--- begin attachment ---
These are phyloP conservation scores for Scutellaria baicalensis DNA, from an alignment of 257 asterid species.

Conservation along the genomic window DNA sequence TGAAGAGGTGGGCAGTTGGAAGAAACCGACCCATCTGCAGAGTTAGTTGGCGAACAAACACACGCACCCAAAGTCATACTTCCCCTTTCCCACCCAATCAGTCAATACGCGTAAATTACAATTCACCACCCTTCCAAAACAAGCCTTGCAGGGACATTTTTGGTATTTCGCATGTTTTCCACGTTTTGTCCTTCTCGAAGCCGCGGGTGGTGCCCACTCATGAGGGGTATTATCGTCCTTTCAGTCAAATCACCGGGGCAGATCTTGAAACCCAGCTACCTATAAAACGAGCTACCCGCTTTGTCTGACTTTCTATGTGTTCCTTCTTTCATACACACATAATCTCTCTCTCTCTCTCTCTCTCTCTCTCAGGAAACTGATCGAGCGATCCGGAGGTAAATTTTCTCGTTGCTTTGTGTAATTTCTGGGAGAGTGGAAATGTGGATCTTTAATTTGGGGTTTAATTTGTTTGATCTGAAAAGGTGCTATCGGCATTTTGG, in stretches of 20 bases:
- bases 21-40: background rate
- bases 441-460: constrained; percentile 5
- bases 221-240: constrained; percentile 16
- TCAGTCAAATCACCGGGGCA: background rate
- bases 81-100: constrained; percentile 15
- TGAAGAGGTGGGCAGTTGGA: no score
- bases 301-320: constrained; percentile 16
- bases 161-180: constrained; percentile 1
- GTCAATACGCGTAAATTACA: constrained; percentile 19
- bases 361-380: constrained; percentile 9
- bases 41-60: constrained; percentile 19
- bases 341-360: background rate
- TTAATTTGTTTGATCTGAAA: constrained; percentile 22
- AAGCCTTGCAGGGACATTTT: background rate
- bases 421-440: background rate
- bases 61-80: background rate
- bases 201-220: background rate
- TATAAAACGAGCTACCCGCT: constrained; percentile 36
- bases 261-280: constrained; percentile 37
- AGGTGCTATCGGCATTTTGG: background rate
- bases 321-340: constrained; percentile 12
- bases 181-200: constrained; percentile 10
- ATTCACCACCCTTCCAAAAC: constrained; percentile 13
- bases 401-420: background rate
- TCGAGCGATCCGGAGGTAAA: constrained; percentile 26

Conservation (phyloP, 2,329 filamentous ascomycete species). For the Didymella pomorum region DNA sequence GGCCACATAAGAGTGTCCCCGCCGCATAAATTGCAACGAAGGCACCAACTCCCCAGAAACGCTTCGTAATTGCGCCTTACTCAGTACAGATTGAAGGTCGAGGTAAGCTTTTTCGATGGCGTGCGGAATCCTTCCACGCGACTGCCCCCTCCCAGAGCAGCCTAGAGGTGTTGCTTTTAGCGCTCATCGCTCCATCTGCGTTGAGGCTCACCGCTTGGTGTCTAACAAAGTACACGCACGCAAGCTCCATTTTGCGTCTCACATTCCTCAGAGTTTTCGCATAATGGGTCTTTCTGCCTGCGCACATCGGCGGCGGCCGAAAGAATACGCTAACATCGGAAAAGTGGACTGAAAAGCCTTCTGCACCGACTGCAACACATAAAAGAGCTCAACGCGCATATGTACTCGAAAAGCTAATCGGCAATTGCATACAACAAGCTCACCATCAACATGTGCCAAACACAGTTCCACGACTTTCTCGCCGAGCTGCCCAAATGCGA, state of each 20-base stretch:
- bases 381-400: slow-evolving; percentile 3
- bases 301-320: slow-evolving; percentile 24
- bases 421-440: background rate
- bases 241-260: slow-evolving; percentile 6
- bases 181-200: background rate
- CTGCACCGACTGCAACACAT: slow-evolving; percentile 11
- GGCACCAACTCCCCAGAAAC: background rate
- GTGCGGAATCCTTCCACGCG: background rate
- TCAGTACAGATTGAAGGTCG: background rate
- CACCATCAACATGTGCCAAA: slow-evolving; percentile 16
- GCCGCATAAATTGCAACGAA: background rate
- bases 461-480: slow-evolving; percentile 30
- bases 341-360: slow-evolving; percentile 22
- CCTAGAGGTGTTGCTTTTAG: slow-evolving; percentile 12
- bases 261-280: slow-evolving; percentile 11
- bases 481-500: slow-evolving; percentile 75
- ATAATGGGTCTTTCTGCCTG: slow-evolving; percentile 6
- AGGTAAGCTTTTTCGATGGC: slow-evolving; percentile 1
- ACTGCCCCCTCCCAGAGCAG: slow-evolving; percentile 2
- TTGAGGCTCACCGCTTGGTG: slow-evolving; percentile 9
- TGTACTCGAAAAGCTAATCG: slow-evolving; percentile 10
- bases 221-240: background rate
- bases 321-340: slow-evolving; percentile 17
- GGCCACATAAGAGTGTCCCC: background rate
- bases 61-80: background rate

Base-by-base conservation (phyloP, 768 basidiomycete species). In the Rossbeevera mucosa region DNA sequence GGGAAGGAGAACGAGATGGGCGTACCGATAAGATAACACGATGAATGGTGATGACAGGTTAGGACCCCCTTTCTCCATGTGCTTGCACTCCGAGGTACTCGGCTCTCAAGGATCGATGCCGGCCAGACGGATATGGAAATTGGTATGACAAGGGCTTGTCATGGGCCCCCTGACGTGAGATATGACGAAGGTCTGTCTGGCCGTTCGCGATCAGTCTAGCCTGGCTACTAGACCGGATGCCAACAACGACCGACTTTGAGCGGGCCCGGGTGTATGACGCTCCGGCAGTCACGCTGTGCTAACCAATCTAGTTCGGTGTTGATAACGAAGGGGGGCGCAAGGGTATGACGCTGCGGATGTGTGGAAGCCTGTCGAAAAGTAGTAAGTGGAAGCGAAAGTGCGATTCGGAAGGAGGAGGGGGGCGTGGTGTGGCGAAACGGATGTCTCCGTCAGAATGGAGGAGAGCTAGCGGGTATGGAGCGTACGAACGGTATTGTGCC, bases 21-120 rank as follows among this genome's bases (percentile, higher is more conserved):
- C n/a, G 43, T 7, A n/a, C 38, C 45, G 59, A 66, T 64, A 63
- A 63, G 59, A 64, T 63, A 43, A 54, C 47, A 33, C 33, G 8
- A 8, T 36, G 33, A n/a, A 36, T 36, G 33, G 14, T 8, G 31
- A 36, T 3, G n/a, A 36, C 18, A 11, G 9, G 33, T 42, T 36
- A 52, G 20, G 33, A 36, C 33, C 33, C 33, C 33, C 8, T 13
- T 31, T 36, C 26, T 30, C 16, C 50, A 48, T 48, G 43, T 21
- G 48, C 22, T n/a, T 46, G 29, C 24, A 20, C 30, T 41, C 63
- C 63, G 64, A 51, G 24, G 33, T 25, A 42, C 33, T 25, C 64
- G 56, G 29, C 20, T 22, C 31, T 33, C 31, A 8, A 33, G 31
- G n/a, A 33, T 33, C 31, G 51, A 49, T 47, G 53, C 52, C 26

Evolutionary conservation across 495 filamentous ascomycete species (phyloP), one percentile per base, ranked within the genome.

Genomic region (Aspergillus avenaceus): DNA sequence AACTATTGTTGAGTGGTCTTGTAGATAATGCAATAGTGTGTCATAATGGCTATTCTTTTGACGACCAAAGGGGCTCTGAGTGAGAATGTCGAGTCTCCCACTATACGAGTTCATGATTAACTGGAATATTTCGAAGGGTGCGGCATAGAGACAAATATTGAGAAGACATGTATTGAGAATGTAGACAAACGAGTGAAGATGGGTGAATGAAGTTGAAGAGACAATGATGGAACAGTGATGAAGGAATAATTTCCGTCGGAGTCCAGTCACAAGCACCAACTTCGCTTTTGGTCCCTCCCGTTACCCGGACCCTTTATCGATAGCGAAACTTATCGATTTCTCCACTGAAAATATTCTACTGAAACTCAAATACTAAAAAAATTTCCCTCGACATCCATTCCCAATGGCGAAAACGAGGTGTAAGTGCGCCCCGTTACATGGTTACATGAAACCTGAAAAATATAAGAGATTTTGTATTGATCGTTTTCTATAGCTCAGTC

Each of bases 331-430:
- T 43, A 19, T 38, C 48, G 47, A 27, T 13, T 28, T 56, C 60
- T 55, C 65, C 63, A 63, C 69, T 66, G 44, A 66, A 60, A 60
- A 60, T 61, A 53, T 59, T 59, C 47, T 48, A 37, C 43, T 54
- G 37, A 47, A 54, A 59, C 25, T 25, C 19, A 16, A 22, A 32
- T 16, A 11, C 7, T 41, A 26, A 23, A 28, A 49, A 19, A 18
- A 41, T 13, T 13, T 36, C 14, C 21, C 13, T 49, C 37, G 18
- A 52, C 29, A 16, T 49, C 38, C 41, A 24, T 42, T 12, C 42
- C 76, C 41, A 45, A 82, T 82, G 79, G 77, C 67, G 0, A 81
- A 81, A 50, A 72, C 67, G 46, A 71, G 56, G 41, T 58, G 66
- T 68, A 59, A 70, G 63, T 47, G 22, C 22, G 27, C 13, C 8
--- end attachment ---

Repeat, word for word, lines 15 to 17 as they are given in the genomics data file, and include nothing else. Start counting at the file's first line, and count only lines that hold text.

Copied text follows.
- TTAATTTGTTTGATCTGAAA: constrained; percentile 22
- AAGCCTTGCAGGGACATTTT: background rate
- bases 421-440: background rate